Incomplete Rise of the Keyboards

The MiniMoog D

This week I watched a documentary titled Rock’N’Roll Inventions, Rise of Keyboards. I love keyboards so it sounded right up my alley. The first part of the documentary was pretty interesting. The producers gave a brief background of the history of the modular synthesizers, the mellotron and the Minimoog. Keyboard wizard Rick Wakeman appeared several times, providing insightful information.

The early 1970s went by very quickly, with brief references to Keith Emerson and Pink Floyd. This is where it was clear that this documentary was not really focused on keyboards and musicians. Totally ignored innovators like Chick Corea, Joe Zawinul and Herbie Hancock. And, even though Rick Wakeman was featured, the focus was on his work with David Bowie and his solo projects rather than Wakeman’s remarkable work for Yes.

It was also clear that this documentary was very Anglo-centric. While it’s true that German band Kraftwerk was featured, essential German artists like Tangerine Dream and Klaus Schulze, were ignored. Also left out were the highly influential Greek artist Vangelis (who brought electronic music to the masses through Blade Runner and other popular movies), the highly successful French artist Jean-Michel Jarre and Japanese musician Kitaro, who became a worldwide sensation thanks to his soundtrack for the Silk Road TV series.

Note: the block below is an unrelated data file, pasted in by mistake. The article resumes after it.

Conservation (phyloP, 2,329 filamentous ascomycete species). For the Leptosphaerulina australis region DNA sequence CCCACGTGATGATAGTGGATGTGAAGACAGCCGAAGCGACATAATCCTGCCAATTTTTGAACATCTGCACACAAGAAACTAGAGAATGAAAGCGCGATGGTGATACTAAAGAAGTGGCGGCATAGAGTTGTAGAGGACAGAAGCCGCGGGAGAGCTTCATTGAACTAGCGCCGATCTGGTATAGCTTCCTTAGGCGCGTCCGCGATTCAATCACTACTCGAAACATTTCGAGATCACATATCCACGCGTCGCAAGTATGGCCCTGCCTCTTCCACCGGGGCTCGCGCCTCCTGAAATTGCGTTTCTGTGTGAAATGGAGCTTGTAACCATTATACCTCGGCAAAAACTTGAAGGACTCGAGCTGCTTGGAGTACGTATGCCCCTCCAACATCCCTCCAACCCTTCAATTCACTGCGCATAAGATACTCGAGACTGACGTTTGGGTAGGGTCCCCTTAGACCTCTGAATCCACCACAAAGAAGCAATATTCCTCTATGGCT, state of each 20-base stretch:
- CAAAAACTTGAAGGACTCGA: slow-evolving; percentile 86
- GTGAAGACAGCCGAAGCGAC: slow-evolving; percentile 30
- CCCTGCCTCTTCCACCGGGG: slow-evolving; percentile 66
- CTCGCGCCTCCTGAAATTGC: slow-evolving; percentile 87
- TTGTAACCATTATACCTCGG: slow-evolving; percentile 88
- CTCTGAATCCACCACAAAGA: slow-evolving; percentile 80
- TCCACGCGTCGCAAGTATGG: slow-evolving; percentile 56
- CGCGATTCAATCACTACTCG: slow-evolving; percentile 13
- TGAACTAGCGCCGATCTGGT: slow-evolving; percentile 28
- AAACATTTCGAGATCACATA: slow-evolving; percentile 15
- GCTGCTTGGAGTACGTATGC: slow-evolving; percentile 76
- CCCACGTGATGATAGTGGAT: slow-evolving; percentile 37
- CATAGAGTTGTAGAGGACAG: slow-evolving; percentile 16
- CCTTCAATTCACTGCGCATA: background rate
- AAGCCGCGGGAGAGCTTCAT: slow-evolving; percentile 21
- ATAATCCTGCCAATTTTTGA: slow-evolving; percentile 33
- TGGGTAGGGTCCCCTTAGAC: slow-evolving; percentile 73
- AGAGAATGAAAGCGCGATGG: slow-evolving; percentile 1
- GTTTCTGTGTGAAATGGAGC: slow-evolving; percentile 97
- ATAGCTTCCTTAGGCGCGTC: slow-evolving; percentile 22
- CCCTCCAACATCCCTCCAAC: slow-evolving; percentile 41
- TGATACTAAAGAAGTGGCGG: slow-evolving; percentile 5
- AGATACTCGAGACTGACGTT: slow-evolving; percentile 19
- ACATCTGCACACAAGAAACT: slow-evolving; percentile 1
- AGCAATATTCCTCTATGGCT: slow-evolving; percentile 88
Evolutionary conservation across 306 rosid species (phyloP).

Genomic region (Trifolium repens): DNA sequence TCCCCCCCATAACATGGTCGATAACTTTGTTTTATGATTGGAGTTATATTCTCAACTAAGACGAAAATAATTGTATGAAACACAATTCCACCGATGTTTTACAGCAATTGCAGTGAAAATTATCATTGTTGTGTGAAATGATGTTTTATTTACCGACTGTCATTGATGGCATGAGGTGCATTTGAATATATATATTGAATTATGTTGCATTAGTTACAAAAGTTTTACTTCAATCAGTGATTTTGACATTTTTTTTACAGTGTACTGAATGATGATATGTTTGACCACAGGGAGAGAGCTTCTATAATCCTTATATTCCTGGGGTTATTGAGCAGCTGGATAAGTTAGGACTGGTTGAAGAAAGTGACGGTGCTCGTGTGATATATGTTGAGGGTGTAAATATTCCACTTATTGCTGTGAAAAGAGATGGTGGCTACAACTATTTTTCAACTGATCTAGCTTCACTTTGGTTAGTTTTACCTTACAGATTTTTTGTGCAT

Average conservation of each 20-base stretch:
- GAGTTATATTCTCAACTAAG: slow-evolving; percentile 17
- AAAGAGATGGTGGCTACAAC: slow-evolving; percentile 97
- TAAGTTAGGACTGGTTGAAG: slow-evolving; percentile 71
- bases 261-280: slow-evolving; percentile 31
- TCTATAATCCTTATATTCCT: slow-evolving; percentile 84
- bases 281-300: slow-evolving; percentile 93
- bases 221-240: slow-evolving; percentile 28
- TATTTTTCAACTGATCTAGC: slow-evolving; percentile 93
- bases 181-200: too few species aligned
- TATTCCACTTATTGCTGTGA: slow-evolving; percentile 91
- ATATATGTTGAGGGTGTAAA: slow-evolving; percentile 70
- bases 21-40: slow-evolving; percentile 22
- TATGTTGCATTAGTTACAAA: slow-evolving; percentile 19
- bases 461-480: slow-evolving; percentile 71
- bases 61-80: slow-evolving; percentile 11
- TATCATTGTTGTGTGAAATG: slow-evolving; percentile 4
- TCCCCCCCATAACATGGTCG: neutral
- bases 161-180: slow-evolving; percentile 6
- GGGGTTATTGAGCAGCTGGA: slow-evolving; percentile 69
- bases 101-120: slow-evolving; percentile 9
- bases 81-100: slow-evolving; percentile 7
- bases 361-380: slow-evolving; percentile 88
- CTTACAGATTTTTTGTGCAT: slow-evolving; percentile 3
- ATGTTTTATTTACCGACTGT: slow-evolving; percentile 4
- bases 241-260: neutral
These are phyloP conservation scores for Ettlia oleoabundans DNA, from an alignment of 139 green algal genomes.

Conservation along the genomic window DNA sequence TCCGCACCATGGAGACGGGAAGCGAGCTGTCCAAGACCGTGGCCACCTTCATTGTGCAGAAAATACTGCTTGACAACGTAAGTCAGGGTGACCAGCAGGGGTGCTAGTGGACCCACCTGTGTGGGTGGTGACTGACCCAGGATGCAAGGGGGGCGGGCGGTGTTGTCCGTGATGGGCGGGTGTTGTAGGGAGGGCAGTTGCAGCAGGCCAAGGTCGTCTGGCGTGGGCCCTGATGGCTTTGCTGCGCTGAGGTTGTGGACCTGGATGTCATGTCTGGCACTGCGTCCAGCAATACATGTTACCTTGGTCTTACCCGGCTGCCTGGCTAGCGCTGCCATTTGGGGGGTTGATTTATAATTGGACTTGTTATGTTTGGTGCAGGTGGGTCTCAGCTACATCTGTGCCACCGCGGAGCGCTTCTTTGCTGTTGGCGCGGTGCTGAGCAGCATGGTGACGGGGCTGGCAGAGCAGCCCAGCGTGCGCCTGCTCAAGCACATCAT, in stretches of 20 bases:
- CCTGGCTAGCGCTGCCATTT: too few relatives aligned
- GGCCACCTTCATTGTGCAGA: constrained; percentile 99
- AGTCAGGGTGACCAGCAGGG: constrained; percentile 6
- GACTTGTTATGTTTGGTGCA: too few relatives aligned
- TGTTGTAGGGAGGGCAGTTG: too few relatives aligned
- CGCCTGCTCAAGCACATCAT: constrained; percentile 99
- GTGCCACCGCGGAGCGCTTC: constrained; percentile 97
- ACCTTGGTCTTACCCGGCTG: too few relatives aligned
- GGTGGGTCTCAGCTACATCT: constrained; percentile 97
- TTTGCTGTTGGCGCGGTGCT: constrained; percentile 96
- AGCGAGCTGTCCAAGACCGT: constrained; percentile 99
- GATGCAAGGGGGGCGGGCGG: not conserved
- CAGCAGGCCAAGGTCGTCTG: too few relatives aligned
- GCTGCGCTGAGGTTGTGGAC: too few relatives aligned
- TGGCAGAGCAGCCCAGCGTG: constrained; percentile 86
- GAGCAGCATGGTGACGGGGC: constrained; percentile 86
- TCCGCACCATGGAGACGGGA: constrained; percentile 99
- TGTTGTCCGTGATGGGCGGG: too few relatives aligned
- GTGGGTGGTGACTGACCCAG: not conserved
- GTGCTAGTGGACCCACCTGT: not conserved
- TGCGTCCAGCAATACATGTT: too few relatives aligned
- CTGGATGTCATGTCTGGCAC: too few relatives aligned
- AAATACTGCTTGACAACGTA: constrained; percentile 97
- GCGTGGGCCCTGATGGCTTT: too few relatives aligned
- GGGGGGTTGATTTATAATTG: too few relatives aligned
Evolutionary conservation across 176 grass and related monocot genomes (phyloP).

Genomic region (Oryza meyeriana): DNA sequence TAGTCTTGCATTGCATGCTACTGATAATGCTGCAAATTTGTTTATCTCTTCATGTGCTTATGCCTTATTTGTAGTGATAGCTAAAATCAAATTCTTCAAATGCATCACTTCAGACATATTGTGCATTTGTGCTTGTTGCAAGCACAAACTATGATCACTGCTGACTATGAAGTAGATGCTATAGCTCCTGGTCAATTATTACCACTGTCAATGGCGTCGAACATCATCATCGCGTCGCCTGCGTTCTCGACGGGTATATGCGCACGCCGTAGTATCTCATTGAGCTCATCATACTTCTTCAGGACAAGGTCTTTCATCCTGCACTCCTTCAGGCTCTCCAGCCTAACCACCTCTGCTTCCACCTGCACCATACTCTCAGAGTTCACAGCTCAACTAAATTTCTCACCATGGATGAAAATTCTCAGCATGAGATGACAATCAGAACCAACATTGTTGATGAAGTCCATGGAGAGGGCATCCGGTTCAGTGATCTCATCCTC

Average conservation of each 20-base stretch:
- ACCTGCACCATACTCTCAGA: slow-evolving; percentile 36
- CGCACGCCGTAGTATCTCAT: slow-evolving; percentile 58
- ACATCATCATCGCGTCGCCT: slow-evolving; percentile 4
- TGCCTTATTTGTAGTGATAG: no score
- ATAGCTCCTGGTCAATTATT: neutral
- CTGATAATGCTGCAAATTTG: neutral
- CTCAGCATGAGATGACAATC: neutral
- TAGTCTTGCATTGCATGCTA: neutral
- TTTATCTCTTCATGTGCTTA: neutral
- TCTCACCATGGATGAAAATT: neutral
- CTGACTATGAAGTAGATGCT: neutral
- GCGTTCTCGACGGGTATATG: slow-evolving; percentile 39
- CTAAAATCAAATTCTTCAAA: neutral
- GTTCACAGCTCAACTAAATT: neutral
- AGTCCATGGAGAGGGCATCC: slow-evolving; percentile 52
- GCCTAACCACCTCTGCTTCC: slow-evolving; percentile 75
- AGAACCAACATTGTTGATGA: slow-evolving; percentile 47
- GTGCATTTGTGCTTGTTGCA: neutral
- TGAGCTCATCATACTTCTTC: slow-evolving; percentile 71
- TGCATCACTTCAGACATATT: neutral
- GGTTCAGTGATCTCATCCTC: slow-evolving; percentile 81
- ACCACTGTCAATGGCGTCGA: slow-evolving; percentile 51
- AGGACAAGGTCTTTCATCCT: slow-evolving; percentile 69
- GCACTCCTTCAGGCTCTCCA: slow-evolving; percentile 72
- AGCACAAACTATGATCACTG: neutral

For some reason producers opted to include punk rock, which has nothing to do with keyboards. And then the documentary became about British pop rather than keyboards. Most of the guests were British pop critics and producers. Very few musicians were interviewed and not all were keyboardists.

The techno era portrayed was all about British pop, ignoring highly influential American acts like Devo.

There were references to a well-known (innovative at the time) keyboard called the Fairlight, but they didn’t bother to show it or explain what it was. Instead, the reference was negative, totally unnecessary. Samplers were scarcely mentioned.

On the other hand, drum machines got a short feature, which is somewhat puzzling because a drum machine is not a keyboard.

Brian Eno was featured in the context of Roxy Music, a darling of pop critics, but his groundbreaking ambient work was overlooked. I heard an interview with Brian Eno on the BBC not that long ago and he’s a fantastic guest. And there was barely any information about Electronic Dance Music, chill out and other keyboard-based electronic styles.

This was a wasted opportunity. We clearly need more documentaries that portray a more inclusive and accurate history of modern keyboards.

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